You may have heard somewhere that a pilot shortage is looming. Personally, I believe that rumor to be true. I also believe there will be challenges in finding qualified people to fill skilled positions as aircraft mechanics, engineers, designers, administrators, and maybe even line personnel. The future is a blank slate. However, we can affect it if we choose to. [Read more…]
While some beautiful looking LSA seaplanes have captured lots of attention — I am thinking of Icon’s vigorously promoted A5, the unusually capable MVP, the highly innovative Wave, and Finland’s ATOL … all of which have some fascinating features — all but one share one feature: You can’t get one yet. [Read more…]
Does the Light-Sport Aircraft (LSA) world seem somewhat obsessed with seaplanes? Certainly, it appears that’s where a good bit of the most innovative thinking is occurring.
However, to observe that is to focus only on the newest designs, the most innovative of which have yet to hit the market and may be years away. For pilots who want to fly today, Aero Adventure is one of those companies you should keep in mind.
Besides the available-today quality, the DeLand, Florida-based company has a seaplane the rest of us can afford. Can you believe average kit prices in the mid-$50,000s and starting below $49,000? [Read more…]
Talking about flying with non-pilots reminds me of just how foreign the concept of general aviation is to most people.
The ease of traveling in one’s own airplane is wildly different from most non-aviators’ experiences of flying. I remember being in the front row at a comedy show, and the comedian began his routine about how painful commercial travel had become by asking the audience “who likes flying?” Without thinking, I nodded and smiled — of course I like flying! Cue the relentless teasing and heckling.
But what many non-pilots don’t know is that there is an exceptional network supporting the flying community and making air travel enjoyable and convenient.
In the 1920s Great Britain saw a great growth in civil aviation, which was an outgrowth of its light aircraft movement.
This movement originated with light plane trials held in Lympne, England. These competitions led to the development of new light aircraft for private ownership and flying clubs. The flying clubs saw thousands of pilots learn to fly in the light planes, creating a market for these aircraft. This, in turn, led to the development of one of the most iconic of light planes, the de Havilland Moth. [Read more…]
You know the drill. The neighbors complain about the airport because it’s populated entirely by spoiled, rich white guys who get their kicks by flying low over the neighborhood and making lots of noise.
We can disagree, we can explain, we can put thousands of hours of effort into going door to door to tell our story – but none of that will change the general public’s disdain for the local general aviation airport. We’re the pariah of the municipality. Noisy, expensive, and very nearly useless.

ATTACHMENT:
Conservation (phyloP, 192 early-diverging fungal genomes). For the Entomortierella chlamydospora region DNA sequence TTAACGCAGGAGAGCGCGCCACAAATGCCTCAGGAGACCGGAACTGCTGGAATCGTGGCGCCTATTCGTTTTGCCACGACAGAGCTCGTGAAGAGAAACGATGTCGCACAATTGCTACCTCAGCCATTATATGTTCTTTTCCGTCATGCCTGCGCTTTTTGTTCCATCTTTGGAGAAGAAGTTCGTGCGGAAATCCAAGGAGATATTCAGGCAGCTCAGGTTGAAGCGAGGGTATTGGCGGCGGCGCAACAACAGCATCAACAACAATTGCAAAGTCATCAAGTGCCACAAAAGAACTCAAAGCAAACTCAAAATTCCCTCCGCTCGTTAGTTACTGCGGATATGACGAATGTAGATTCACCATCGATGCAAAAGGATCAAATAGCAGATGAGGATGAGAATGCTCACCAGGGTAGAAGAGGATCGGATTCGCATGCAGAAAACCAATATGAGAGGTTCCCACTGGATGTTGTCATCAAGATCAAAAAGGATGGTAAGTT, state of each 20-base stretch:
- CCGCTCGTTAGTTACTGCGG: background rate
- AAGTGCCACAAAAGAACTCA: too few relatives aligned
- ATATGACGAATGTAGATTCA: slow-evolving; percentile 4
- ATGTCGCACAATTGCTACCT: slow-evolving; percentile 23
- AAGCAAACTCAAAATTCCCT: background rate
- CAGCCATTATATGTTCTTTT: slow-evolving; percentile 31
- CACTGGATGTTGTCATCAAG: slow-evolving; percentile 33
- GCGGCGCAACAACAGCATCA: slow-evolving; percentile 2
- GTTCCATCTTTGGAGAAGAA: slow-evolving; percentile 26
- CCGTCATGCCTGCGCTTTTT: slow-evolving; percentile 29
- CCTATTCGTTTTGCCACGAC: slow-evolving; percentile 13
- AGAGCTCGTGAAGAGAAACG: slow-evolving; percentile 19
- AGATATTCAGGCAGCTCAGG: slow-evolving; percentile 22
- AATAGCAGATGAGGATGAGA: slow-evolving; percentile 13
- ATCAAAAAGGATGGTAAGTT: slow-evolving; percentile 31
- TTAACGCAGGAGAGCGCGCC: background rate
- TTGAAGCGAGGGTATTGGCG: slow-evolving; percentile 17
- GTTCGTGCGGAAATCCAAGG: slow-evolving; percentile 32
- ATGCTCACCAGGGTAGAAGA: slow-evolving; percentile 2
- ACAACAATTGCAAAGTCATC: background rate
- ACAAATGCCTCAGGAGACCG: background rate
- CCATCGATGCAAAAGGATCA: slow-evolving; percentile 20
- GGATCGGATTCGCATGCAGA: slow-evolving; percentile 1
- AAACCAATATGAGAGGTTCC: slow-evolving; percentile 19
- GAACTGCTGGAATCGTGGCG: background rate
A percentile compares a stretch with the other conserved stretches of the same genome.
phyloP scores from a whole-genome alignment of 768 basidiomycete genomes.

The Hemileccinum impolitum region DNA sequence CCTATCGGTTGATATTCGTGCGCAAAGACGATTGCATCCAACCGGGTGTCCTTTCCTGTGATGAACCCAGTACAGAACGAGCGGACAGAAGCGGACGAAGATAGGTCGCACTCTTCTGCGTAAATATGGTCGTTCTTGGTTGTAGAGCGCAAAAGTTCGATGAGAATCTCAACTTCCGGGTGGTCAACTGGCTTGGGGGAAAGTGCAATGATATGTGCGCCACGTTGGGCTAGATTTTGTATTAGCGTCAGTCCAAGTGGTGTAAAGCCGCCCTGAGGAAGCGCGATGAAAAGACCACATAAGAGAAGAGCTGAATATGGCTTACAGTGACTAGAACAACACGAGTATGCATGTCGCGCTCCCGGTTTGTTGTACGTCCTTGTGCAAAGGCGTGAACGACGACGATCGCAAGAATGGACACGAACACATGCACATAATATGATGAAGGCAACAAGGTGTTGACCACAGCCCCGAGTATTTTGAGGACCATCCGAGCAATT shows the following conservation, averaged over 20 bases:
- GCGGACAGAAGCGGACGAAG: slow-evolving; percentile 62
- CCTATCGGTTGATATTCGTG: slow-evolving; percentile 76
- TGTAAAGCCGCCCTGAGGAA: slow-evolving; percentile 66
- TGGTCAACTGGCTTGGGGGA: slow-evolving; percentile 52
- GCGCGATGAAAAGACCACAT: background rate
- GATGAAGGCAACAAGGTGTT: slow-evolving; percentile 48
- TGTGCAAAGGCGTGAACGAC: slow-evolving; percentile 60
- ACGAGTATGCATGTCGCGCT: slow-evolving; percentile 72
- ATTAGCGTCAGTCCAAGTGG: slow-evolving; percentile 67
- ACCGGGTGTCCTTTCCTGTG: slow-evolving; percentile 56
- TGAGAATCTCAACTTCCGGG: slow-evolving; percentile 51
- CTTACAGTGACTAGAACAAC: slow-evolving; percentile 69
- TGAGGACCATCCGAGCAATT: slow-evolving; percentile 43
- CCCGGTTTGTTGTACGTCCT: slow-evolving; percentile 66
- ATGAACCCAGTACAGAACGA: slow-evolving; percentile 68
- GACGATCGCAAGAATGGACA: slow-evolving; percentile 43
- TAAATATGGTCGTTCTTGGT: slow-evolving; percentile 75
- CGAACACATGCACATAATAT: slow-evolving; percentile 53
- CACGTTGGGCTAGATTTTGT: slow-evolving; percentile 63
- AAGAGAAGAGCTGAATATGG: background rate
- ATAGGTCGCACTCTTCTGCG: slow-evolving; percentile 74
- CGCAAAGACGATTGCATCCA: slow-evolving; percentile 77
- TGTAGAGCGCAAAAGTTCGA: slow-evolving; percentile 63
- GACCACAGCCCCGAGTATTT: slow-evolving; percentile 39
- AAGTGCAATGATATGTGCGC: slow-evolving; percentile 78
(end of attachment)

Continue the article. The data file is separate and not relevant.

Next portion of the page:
Or at least that’s how most of our neighbors see us. [Read more…]
California was the first state to attempt to remove the lead from 100LL by lawsuit. Unfortunately, the result of the unsuccessful CEH lawsuit only increased the cost of 100LL in the state.
Now, along comes Oregon, which wants to tax the lead out of 100LL. I have a feeling this method will appeal to other states, so prepare to see it find traction in your state legislature. [Read more…]
It will come as no shock to regular readers of this column that I am on a mission. My goal, and yes I have absolutely chosen to accept it, is to shepherd as many aviation enthusiasts into the industry as full participants as I possibly can.
If they learn to fly, that’s great. But if they choose to fill other roles in the industry, that’s fine with me, too. Whether they involve themselves professionally or on an occasional basis as a hobby, I consider it a win whenever someone new breaks out of the pedestrain day-to-day grind and takes to the skies in an aircraft.
It’s an awesome job, and thank goodness I get to do it. There is nothing I’d rather be doing. Truly. [Read more…]
While flying, have you ever looked down to tune a radio? Check an engine or fuel gauge? Referenced your navigation chart? Chat with your passenger? Focus on something on the ground?
Well, then you aren’t seeing and avoiding to the best of your ability. Wouldn’t it be nice to have some help? Something that doesn’t cost what TCAS (traffic collision avoidance system) costs. [Read more…]
The world of 100 years ago was quite different than the one we inhabit today. There was no central heat or air-conditioning back then. Private dwellings and places of business were drafty and cold, or insufferably hot, depending on the season. Distances were covered on foot, or on horseback, or in a wagon that bumped along a dirt road with all the grace and poise of a bag of rocks falling down a stairwell. Electricity was scarce at best.
So with all that going against it, why is the past so intriguing? Maybe because it’s known – or at least partially known, and yet it’s still up for discussion. What happened is generally a given. But why it happened, or how it happened is often as much a mystery to us as it was to the bystanders of the day.
Case in point: I give you the Benoist flying boat that established the first scheduled commercial air route in the world. The year was 1914, the place was Tampa Bay, Florida. And the pilot was Tony Jannus, a daredevil of a man who flew airplanes when airplanes were barely understood. [Read more…]